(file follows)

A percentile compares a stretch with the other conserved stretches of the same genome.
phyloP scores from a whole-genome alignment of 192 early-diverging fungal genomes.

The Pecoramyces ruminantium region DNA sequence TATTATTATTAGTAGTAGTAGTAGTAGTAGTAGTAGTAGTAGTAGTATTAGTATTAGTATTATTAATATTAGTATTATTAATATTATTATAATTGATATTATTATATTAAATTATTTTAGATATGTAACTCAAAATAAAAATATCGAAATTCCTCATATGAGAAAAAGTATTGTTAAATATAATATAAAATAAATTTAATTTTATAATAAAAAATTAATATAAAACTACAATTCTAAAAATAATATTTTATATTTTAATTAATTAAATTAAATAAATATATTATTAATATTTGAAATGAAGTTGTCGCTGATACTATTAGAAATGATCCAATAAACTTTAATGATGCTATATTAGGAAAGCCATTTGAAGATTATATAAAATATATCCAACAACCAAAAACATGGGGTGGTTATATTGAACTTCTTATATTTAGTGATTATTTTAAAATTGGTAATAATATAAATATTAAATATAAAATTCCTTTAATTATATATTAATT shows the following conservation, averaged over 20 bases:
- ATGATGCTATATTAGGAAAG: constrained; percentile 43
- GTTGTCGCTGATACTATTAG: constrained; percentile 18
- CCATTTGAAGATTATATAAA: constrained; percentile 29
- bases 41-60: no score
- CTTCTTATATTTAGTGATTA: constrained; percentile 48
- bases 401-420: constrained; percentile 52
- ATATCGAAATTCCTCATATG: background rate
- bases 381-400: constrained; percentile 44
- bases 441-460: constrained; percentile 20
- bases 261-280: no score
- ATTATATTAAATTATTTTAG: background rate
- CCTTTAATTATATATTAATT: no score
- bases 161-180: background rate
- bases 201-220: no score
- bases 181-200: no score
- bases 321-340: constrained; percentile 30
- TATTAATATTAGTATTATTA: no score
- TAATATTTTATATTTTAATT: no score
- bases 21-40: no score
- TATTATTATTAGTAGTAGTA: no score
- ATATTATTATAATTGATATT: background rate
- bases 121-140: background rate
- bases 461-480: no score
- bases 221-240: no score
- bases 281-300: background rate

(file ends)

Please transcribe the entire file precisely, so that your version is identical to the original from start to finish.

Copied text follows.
A percentile compares a stretch with the other conserved stretches of the same genome.
phyloP scores from a whole-genome alignment of 192 early-diverging fungal genomes.

The Pecoramyces ruminantium region DNA sequence TATTATTATTAGTAGTAGTAGTAGTAGTAGTAGTAGTAGTAGTAGTATTAGTATTAGTATTATTAATATTAGTATTATTAATATTATTATAATTGATATTATTATATTAAATTATTTTAGATATGTAACTCAAAATAAAAATATCGAAATTCCTCATATGAGAAAAAGTATTGTTAAATATAATATAAAATAAATTTAATTTTATAATAAAAAATTAATATAAAACTACAATTCTAAAAATAATATTTTATATTTTAATTAATTAAATTAAATAAATATATTATTAATATTTGAAATGAAGTTGTCGCTGATACTATTAGAAATGATCCAATAAACTTTAATGATGCTATATTAGGAAAGCCATTTGAAGATTATATAAAATATATCCAACAACCAAAAACATGGGGTGGTTATATTGAACTTCTTATATTTAGTGATTATTTTAAAATTGGTAATAATATAAATATTAAATATAAAATTCCTTTAATTATATATTAATT shows the following conservation, averaged over 20 bases:
- ATGATGCTATATTAGGAAAG: constrained; percentile 43
- GTTGTCGCTGATACTATTAG: constrained; percentile 18
- CCATTTGAAGATTATATAAA: constrained; percentile 29
- bases 41-60: no score
- CTTCTTATATTTAGTGATTA: constrained; percentile 48
- bases 401-420: constrained; percentile 52
- ATATCGAAATTCCTCATATG: background rate
- bases 381-400: constrained; percentile 44
- bases 441-460: constrained; percentile 20
- bases 261-280: no score
- ATTATATTAAATTATTTTAG: background rate
- CCTTTAATTATATATTAATT: no score
- bases 161-180: background rate
- bases 201-220: no score
- bases 181-200: no score
- bases 321-340: constrained; percentile 30
- TATTAATATTAGTATTATTA: no score
- TAATATTTTATATTTTAATT: no score
- bases 21-40: no score
- TATTATTATTAGTAGTAGTA: no score
- ATATTATTATAATTGATATT: background rate
- bases 121-140: background rate
- bases 461-480: no score
- bases 221-240: no score
- bases 281-300: background rate